The Rev. Al Sharpton is lord of all he surveys.
“Check out this,” the flamboyant civil rights leader told me during breakfast at his organization’s annual meeting this week. He flipped through the program until he found a full-page ad with the logos of Fox News, the New York Post and the Wall Street Journal. “News Corporation Proudly Supports National Action Network’s 2012 Convention,” it said.
Sharpton grinned. “They bash me on Fox News,” he said. “But they sponsor my conference.”
Everybody wants to be on Sharpton’s good side these days. No fewer than five Cabinet officers and a senior White House official went to this year’s convention to kiss his ring. President Obama spoke at last year’s conference and has sought Sharpton’s advice on policy. Sharpton has a show on MSNBC five nights a week, and he doles out airtime to a procession of politicians and journalists (including me).
Wednesday night brought the sweetest moment yet in Sharpton’s long and controversial career: the announcement that Florida authorities would charge Trayvon Martin’s shooter. Sharpton, at the request of the boy’s parents, had done more than anyone else to bring the case national attention.
Just hours before the announcement that George Zimmerman would be charged with second-degree murder, Martin’s parents held a joint news conference with Sharpton — and a few hours before that, Attorney General Eric Holder, also at the convention, praised Sharpton for his “tireless efforts to speak out for the voiceless, to stand up for the powerless.”
It was confirmation that Sharpton has pulled off one of the rarest second acts in American public life: from pariah to power player.
“It was a huge moment, because it was the coming together of everything,” Sharpton said, with his trademark vainglory. “We had the attorney general here and one of the biggest civil rights cases of the 21st century, and having to do TV and radio shows at the same time, it was all combined for everybody to see.”
A quarter-century ago, Sharpton burst onto the national scene as the mouthpiece for Tawana Brawley, a black teenager from Upstate New York who falsely claimed that she had been raped by white men. His image worsened a few years later when Jewish leaders in Crown Heights, Brooklyn, accused him of inflaming anti-Semitism. Then came the 1995 Harlem protest at which he called a Jewish landlord a “white interloper” — followed by an attack on the landlord’s store that left eight people dead.
Now Sharpton is arguably the most prominent civil rights figure in the country. Without question, he is a kingmaker in Democratic politics. Gone are the polyester sweatsuit and gold medallion of yore, replaced by gray business suits on a Sharpton who has shed dozens of pounds. These days he carries both a BlackBerry and an iPhone as he hustles about midtown Manhattan. His three-hour daily radio show, ending at 4 p.m., gives him only two hours to prepare for television at 6.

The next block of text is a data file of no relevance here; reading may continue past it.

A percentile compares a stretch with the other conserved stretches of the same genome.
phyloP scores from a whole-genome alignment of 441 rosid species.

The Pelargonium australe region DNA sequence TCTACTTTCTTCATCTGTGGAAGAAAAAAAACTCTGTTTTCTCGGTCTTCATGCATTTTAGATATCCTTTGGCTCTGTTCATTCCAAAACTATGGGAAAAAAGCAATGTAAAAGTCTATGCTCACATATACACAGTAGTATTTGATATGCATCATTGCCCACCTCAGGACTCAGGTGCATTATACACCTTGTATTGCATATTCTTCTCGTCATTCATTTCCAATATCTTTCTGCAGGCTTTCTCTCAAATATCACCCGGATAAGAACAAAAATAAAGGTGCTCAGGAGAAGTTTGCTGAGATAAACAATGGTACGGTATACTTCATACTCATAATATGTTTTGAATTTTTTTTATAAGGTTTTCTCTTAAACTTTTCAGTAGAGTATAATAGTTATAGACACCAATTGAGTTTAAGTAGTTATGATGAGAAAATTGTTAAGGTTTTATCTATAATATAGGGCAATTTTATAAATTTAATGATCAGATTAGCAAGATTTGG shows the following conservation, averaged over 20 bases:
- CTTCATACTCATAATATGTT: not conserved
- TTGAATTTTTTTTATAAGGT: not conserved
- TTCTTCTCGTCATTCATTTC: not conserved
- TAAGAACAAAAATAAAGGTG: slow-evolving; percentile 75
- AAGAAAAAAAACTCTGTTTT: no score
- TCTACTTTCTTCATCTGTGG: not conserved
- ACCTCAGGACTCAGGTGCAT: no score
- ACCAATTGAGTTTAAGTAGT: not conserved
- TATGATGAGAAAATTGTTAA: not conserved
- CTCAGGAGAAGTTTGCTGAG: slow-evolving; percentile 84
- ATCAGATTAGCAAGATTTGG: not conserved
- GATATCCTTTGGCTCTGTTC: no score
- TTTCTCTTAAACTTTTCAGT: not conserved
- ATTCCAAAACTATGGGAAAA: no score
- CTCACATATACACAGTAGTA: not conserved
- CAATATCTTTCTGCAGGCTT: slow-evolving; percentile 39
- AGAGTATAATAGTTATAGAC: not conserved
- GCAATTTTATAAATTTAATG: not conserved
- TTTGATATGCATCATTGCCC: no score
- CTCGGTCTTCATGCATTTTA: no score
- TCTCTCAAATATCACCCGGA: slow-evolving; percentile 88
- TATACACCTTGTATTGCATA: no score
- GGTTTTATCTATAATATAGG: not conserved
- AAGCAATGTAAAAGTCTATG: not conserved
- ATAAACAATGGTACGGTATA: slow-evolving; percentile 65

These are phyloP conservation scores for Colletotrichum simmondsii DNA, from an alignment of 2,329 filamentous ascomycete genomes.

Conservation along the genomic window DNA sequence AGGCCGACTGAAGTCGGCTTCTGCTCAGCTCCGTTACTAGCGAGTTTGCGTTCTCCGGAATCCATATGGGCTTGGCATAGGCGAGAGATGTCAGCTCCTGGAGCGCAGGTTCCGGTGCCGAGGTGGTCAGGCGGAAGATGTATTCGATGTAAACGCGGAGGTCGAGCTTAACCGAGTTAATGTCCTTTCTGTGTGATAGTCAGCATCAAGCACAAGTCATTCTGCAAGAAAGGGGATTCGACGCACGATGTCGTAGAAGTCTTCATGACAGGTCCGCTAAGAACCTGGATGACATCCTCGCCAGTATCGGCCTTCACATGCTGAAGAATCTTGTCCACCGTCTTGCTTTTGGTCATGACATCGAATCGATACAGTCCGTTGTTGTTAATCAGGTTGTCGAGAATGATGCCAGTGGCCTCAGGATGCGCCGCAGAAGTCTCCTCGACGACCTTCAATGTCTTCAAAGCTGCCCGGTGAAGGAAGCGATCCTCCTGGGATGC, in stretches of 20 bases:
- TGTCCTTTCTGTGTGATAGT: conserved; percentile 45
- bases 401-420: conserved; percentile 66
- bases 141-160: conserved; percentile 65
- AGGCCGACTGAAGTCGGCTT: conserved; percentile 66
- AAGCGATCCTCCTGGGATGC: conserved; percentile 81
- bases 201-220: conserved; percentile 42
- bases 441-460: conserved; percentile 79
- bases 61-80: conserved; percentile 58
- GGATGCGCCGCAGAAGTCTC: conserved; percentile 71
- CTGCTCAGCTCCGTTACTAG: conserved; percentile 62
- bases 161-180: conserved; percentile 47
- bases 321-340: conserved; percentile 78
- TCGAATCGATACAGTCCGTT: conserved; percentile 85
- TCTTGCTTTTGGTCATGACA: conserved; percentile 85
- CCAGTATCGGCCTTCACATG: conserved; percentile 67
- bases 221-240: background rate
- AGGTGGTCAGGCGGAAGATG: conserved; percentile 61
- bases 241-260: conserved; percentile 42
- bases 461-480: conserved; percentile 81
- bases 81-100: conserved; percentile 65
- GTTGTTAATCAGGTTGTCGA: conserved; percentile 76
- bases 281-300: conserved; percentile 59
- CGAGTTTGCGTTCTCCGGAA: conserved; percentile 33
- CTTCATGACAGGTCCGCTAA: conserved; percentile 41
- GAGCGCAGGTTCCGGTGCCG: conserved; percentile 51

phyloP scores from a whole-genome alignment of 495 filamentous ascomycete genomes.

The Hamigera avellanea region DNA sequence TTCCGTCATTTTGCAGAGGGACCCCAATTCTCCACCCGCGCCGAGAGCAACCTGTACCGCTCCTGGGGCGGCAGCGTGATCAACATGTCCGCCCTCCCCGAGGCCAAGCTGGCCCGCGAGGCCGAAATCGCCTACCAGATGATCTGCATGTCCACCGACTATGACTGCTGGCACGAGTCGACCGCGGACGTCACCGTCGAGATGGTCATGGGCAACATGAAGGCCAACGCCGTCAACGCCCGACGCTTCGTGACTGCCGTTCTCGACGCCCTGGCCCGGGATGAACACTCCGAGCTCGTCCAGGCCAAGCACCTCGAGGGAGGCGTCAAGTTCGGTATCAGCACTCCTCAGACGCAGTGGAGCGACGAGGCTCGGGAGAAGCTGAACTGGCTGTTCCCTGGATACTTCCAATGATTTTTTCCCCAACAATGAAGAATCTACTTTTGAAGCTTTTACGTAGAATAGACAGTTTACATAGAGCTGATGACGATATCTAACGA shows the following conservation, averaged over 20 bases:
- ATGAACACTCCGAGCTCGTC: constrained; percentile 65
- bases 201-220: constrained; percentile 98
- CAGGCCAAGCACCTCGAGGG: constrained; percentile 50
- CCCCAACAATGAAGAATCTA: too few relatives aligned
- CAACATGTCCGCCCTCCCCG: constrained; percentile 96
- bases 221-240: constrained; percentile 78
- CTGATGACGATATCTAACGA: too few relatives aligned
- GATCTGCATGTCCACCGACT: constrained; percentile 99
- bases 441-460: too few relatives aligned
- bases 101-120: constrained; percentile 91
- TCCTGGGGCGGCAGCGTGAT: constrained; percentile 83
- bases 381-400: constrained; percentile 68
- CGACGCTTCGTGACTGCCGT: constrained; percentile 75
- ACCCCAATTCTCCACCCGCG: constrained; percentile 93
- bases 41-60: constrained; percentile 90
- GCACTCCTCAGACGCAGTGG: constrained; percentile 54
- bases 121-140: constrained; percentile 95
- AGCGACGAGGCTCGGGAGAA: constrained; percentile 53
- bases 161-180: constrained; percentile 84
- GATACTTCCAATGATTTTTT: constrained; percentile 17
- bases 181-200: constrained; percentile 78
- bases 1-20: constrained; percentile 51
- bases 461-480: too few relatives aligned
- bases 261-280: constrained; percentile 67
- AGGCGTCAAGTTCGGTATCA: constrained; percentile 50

After Brawley and Crown Heights and a 67-count indictment over financial problems, Sharpton ran twice for the U.S. Senate, and once for mayor of New York; he tried for president in 2004. He latched on to some of the most visible racial cases of the era and went on a 40-day hunger strike in 2001 after being arrested for protesting U.S. military bombing exercises on Vieques, Puerto Rico.
But he established himself as a team player with his speech to the Democratic National Convention in 2004, and by 2008 the Democratic presidential candidates were flocking to his annual convention.
On Thursday, the day after his most visible career triumph, Sharpton worked the ballroom at Washington’s convention center, grinning for photographs. Opening up for his breakfast speaker, Education Secretary Arne Duncan, Sharpton regaled the crowd with a story of how Obama invited him and Newt Gingrich to the Oval Office and asked them to launch a five-city tour promoting education reform. When Duncan took the microphone, he requested “a huge round of applause for our leader, Reverend Al Sharpton.”
The reverend is basking in the applause. “I was born with Broadway lights as a backdrop,” Sharpton told me. His model is less Jesse Jackson than it is Glenn Beck. Sharpton told me he’s aiming to do “exactly what Beck did,” using his media platform to rally people.
Unlike Beck, however, Sharpton has mellowed. While arguing that he isn’t the first civil rights leader to go from the streets to the suites, his own transformation “may be more dramatic, because I’m more dramatic. Maybe it’s the James Brown in me.”
And this reborn pariah feels good.